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Chapter: Modern Pharmacology with Clinical Applications: Pharmacological Management of Chronic Heart Failure

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Angiotensin-Converting Enzyme Inhibitors

The relative ease of administration and superior effi-cacy of angiotensin-converting enzyme inhibitors and angiotensin II receptor blockers (ARB) have largely relegated hydralazine and nitrate therapy to second-line therapies for CHF.

ANGIOTENSIN-CONVERTING ENZYME INHIBITORS

The relative ease of administration and superior effi-cacy of angiotensin-converting enzyme inhibitors and angiotensin II receptor blockers (ARB) have largely relegated hydralazine and nitrate therapy to second-line therapies for CHF. The demonstration of the sur-vival benefit conferred by vasodilator therapy resulted in a paradigm shift in the approach to CHF. It was rec-ognized that the way to improve survival in heart failure was not by directly addressing the weakened heart pump but rather by reversing the inappropriate periph-eral vasoconstriction that results from neurohumoral activation.

Captopril (Capoten) was the original prototype product, and it was administered three times a day. A once-a-day preparation was subsequently patented and marketed. Prospective multicenter double-blind placebo-controlled clinical trials have repeatedly demonstrated an early and persistent survival benefit with ACE inhibitors in CHF patients. ACE inhibitors were found superior to hydralazine and nitrates in a di-rect comparison. ACE inhibitors are now clearly the agents of first choice in the pharmacological manage-ment of CHF. There are also a number of additional rea-sons to use ACE inhibitors. The HOPE trial and other studies demonstrated additional survival and renal pro-tective benefits of ACE inhibition in diabetic and/or hy-pertensive patients long before they develop CHF.

Our understanding of the mechanism of action of ACE inhibitors has evolved along with our growing ap-preciation of the physiological and pathophysiological role of angiotensin II. Initially, angiotensin II was shown to be elaborated in response to low blood flow to the kidney in animal models of hypertension. Low flow to the kidney occurs when damage to the heart results in a low cardiac output. The low EF criterion for CHF noted previously is a noninvasively determined surrogate marker for a low cardiac output. The low flow to the kid-ney is perceived as bleeding. The appropriate response by the kidney to low flow is to elaborate renin. Renin cir-culates to the liver. Renin in the liver converts an-giotensinogen to angiotensin I. Angiotensin I travels to the lung, where it is converted to angiotensin II by ACE.

Angiotensin II binds to its receptor and increases in-tracellular ionized free calcium. This increase in intra-cellular ionized free calcium causes vasoconstriction by vascular smooth muscle cells, aldosterone secretion by adrenal glomerulosa cells, increased central sympa-thetic outflow, and enhanced thirst. This system is acti-vated as part of the normal host response to stressful injury, such as bleeding or trauma. The systemic an-giotensin II levels rise acutely to retain fluid and im-prove short-term survival following injury. Unfor-tunately, these short-term adaptive mechanisms are not designed to protect against the long-term consequences of chronic low blood flow from CHF. The extraordinary success of ACE inhibitors in CHF clearly demonstrates the harmful effects of chronic angiotensin II activation.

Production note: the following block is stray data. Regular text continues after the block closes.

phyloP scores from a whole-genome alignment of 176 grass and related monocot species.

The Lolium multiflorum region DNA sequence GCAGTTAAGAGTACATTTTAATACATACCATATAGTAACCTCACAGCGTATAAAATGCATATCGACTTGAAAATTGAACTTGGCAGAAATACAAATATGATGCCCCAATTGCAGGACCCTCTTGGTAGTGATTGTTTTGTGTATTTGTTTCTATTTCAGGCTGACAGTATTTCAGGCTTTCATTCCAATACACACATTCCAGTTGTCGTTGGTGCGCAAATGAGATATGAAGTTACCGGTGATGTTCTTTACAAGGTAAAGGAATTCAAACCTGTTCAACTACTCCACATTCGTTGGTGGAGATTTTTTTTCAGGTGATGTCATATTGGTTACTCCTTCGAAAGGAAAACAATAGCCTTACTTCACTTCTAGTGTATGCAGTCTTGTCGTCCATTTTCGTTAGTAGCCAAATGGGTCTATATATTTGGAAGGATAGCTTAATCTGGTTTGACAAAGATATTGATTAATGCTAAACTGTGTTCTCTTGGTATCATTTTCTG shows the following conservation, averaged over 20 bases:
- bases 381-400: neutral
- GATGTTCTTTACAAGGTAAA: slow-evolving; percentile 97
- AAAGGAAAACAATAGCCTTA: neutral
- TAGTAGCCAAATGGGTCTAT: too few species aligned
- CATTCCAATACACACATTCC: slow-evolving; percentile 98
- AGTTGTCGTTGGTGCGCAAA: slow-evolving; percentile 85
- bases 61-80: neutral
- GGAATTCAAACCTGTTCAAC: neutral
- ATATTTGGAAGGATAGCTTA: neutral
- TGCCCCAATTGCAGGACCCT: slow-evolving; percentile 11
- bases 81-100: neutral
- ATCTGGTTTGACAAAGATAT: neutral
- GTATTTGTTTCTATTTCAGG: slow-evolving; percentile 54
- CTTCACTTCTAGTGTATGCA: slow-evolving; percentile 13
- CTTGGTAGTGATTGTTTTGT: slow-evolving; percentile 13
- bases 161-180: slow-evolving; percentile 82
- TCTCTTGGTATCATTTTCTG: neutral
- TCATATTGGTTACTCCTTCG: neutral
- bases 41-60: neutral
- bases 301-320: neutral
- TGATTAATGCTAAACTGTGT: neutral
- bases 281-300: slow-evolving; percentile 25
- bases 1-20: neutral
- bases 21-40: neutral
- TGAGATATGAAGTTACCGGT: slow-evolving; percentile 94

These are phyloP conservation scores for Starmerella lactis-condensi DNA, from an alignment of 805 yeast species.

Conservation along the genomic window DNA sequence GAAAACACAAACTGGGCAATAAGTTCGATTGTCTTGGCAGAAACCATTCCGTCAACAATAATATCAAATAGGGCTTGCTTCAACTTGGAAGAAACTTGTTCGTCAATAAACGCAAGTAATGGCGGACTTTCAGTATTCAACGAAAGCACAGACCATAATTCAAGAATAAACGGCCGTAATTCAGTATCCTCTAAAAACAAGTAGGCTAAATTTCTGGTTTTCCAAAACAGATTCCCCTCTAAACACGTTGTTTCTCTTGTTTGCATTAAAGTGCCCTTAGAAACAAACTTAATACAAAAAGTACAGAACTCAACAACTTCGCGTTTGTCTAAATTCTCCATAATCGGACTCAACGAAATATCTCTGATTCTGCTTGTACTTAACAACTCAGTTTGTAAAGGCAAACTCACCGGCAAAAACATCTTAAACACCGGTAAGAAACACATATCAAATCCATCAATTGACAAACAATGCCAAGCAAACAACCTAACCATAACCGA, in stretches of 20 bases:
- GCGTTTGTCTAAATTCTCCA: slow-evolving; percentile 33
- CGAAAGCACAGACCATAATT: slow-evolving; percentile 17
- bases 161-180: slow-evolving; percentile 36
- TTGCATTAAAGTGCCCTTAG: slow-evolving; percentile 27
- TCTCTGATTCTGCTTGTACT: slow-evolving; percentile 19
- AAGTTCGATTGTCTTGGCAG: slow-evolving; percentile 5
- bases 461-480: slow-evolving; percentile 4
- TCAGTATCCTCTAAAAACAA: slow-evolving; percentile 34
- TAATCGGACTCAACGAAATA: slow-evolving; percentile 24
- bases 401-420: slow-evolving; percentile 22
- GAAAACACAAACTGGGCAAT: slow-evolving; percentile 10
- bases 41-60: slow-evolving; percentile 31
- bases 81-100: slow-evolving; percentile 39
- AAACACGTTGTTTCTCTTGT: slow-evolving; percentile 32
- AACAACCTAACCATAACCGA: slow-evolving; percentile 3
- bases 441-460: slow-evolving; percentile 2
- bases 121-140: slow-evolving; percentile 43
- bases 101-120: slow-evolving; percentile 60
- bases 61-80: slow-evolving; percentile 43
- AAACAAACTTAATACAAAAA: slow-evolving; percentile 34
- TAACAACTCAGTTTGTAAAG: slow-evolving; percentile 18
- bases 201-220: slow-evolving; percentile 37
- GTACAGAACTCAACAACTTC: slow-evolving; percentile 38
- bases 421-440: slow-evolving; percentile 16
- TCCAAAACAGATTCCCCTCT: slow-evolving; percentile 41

Further refinement of this basic understanding fol-lowed. First of all, ACE inhibitors not only block the conversion of angiotensin I to angiotensin II; they also block the breakdown of bradykinin. Kinins are va-sodilators and serve as part of the yin–yang of the vas- cular system (i.e., vasoconstrictors vs. vasodilators). The use of an ACE inhibitor results in the elaboration of more kinins and less angiotensin II. Thus, the benefits of ACE inhibitors may derive from their elaboration of more kinins in addition to their inhibition of an-giotensin II formation.

Efforts to elucidate the mechanisms responsible for the pharmacological efficacy of ACE inhibitors have been further complicated by the discovery of alterna-tive pathways for forming angiotensin II independent of the conversion of angiotensin I to angiotensin II. Other cellular enzymes, such as chymases and trypsin, can also elaborate angiotensin II. And finally, at least two dis-tinct angiotensin II receptors have been cloned and se-quenced; they are confusingly named the type 1 and type 2 angiotensin II (AT-1;AT-2) receptors.

Elaboration of angiotensin II can result in either of two effects on an individual cell, depending on the rela-tive numbers of AT-1 and AT-2 receptors. Relatively se-lective AT-1 receptor blockers have been developed in an effort to achieve superior efficacy with enhanced se-lectivity. Thus far, clinical studies indicate that ARBs may be as effective as ACE inhibitors and have fewer side effects. The consensus in their use is to try an ACE inhibitor as the first-line therapy before using an ARB, such as valsartan or losartan. However, ACE inhibitors can induce a very troubling cough in susceptible indi-viduals as a result of the increase in kinins. ARBs serve as a very good substitute for such patients.

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